Redbud might not be down for the count just yet

Redbud might not be down for the count just yet

Tracey FitzgibbonQ. We planted a young Eastern redbud a couple of weeks ago. It sat in the pot from the nursery longer than expected, about a month prior to planting, while we prepped other things in the backyard.

During that time the tree was watered daily, but it was knocked around by the wind and, unfortunately, ended up on its side a few times. Ultimately, to keep it upright and more protected until we did plant, we moved it out of the wind – onto the back porch – where it had indirect light and it did receive a regular daily watering.

Prior to planting, we amended the soil with cotton burr compost and a bag of good quality raised bed soil, dug the hole two times the width of the root ball, and kept the area close to the trunk above ground so the tree can breathe.

We have been watering it daily so it can establish a strong root system. It looked great for about two weeks. With days of high heat and wind the leaves have all dried to crispy. It looks so unhappy. It’s not clear to me whether it is a short term issue due to the shock of planting or if the tree is done for. It was out in the heat and weather consistently prior to planting, it shouldn’t have been too sudden of a temperature change.

We had planned on planting this particular type of tree in this new yard for several years and it was much anticipated, and had/has a great shape. I’d appreciate any advice on how to help it recover/survive. – P.S., NW Albuquerque

A. I literally had to calm down after reading your inquiry. You are correct that this woe-begotten creature has a great shape and I hope it can grab ahold and recover from its trying beginnings.

That said, I’m pleased the redbud wasn’t planted too deep, keeping its “nose” above ground. That is a good thing.

Mycorrhizal fungi may benefit this redbud tree in northwest Albuquerque. (Courtesy of P.S.)

I am concerned that the product you chose to amend with, the “good quality raised bed soil” might be too “hot” (containing a lot of nitrogen) and after aiming to settle in, the redbud’s roots got a bit scorched pulling up too much nitrogen. That would easily explain some of the crispy leaves.

You didn’t mention applying any root stimulator at initial planting, so I will recommend that. I’ll remind you to apply the root stimulator after watering. Never fertilize on dry roots. Even though the root stimulator isn’t fertilizer per se, it’s best to stay in that habit of watering first. It wouldn’t harm the tree if you applied a properly mixed dose of the root stimulator every month until October either.

It was recommended to me a while back that along with the root stimulator, you consider applying mycorrhizal fungi. I haven’t done nearly enough homework about the fungi, but the way I understand them is they colonize around the roots and allow more water to be drawn up from the soil. Where you have more water drawn up into a tree – especially one that is struggling – to me it seems like a very good thing.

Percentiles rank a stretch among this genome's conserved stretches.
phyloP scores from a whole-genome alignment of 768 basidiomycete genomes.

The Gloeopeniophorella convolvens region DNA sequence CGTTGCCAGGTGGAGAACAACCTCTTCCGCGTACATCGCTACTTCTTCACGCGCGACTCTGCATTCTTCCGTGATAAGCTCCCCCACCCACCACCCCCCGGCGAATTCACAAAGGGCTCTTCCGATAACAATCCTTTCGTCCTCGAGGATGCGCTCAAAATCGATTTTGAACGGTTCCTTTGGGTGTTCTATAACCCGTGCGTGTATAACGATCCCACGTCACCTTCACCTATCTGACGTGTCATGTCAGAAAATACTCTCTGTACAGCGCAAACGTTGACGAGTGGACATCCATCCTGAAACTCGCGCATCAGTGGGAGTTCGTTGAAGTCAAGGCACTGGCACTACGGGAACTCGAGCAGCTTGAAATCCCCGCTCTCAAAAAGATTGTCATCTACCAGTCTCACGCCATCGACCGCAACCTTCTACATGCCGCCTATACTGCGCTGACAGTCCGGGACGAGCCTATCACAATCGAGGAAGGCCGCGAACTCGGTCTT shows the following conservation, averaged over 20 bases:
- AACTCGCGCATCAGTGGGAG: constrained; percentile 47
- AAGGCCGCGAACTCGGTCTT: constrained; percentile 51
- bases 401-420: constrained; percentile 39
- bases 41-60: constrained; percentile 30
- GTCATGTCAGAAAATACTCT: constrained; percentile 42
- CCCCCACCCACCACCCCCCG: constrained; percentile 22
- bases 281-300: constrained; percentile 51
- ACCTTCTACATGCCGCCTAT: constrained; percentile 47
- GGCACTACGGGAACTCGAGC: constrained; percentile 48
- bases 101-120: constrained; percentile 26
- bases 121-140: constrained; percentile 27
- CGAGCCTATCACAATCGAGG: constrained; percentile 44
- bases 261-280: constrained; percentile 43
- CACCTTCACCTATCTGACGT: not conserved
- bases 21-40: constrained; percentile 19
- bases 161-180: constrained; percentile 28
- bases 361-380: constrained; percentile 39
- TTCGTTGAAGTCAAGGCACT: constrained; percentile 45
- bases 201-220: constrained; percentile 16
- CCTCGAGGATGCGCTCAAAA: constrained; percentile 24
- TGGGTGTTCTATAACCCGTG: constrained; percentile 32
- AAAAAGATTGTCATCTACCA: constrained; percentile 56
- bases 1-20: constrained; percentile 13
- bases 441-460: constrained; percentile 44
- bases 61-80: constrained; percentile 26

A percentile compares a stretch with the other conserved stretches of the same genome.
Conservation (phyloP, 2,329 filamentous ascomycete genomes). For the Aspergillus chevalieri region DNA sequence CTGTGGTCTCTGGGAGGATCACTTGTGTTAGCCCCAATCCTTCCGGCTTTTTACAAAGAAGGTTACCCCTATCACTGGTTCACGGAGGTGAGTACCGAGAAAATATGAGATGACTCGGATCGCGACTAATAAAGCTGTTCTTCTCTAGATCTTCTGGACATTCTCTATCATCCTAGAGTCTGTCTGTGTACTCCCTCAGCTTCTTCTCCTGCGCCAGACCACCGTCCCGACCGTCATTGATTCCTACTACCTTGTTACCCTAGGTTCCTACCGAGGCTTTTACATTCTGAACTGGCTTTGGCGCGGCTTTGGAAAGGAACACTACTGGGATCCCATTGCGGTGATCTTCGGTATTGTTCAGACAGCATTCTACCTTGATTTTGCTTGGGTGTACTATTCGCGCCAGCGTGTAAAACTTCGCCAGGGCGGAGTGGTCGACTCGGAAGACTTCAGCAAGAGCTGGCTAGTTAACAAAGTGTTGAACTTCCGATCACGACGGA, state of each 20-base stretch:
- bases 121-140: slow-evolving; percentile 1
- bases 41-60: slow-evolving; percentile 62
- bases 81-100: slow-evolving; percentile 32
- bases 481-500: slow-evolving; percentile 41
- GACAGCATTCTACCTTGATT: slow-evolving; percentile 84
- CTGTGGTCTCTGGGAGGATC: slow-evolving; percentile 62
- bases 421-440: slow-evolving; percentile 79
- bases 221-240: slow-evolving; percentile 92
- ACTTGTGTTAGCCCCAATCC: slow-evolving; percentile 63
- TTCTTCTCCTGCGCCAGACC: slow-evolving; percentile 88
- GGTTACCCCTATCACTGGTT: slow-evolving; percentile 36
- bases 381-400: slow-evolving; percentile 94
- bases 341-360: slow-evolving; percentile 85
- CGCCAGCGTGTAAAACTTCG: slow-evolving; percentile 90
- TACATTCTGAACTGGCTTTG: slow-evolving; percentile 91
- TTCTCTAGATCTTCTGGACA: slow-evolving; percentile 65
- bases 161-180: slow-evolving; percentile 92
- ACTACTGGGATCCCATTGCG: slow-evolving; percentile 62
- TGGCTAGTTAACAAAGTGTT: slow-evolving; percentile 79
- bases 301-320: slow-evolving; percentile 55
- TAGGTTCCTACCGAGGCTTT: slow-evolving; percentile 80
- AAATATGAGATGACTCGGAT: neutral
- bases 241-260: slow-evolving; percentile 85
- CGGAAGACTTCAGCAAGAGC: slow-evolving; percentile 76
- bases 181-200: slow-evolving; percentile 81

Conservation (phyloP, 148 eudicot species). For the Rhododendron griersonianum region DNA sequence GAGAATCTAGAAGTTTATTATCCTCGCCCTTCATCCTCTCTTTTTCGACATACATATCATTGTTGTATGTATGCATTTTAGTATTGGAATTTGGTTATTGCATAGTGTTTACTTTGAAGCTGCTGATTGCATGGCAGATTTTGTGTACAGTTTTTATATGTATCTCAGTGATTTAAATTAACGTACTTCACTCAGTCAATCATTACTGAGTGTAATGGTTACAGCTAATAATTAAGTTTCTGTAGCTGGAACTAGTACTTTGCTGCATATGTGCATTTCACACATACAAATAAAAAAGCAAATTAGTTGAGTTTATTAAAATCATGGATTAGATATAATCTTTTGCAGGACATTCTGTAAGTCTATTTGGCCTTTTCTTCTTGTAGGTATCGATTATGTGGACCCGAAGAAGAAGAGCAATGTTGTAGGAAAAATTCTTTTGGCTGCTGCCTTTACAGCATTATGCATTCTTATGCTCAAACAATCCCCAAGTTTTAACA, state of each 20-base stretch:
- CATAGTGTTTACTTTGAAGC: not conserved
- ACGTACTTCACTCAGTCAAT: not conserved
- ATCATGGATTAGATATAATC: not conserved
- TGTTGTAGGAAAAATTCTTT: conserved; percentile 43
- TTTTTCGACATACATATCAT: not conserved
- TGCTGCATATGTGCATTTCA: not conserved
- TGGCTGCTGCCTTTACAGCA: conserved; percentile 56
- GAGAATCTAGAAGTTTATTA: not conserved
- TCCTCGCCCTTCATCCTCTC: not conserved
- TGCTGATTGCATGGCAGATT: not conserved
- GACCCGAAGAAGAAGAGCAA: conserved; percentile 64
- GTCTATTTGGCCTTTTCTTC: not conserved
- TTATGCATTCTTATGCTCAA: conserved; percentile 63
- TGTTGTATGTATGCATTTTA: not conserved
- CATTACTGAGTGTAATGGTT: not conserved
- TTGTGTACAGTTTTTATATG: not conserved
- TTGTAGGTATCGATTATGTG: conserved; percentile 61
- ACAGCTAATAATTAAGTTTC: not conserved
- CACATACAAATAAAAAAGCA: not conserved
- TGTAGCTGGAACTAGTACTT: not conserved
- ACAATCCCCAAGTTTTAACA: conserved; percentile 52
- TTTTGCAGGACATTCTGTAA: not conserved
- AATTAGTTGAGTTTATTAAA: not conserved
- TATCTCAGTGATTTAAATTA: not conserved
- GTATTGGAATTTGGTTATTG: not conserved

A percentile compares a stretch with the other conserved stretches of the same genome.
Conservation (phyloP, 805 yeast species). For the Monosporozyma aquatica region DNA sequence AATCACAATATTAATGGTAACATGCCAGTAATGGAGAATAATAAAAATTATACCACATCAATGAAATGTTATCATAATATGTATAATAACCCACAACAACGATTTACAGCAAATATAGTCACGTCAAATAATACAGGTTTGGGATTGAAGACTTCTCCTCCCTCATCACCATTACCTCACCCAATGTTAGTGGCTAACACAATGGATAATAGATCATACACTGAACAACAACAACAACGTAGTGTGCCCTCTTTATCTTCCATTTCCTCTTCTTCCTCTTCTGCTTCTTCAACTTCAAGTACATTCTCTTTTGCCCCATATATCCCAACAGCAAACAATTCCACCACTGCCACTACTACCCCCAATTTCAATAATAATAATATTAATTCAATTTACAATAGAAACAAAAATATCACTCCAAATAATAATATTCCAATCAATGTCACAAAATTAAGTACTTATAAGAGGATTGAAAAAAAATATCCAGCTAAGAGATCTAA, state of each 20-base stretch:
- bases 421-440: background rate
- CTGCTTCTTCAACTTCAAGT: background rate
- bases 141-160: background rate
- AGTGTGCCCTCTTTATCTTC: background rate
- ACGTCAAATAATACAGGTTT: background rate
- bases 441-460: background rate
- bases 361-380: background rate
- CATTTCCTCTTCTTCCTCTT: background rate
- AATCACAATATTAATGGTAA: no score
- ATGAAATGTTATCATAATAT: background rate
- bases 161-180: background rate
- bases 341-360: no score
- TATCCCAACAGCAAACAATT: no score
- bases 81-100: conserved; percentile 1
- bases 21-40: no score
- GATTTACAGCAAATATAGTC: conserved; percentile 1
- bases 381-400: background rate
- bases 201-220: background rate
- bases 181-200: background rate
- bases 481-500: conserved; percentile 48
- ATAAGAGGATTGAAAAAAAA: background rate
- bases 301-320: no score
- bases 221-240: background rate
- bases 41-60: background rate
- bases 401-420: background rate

The mycorrhizal fungi are not bad fungus. Type mycorrhizal fungi into your search engine and you’ll find it easily available online. I haven’t called any local nurseries to see if it’s available locally.

One picture you sent shows a long depression where I’m assuming the hose lays when the redbud is watered. I’d recommend moving the hose end from pouring directly at the trunk to the inside edge of the moat (at least I think I can see a moat in the staked tree picture). When you do water, take your time filling the moat. If it were me, I’d increase the diameter of the moat too.

This redbud tree in northwest Albuquerque is experiencing some crispy leaves. (Courtesy of P.S.)

Also, don’t spray the tree with water this time of year, either. You certainly don’t want to add sunscald to this baby’s troubles. I’m not sure if the redbud can refoliate where the damaged leaves are, but as it puts on any new growth, that growth should leaf, allowing the tree to photosynthesize.

I do hope you continually check to be sure the staking ends on the trunk aren’t cutting into the tree. Next year, I’d consider removing the bamboo stick that is running along the trunk, too.

I pray that the redbud has it in it to gather some strength from your continued tending of it. Head into the summer months knowing that you’ve not given up.

With any luck, next spring will be far easier for your much anticipated redbud.

Keep On Diggin’ In!

Tracey Fitzgibbon is a certified nurseryman. Send garden-related questions to Digging In, Albuquerque Journal, 7777 Jefferson NE, Albuquerque, NM 87109, or to features@abqjournal.com.

 

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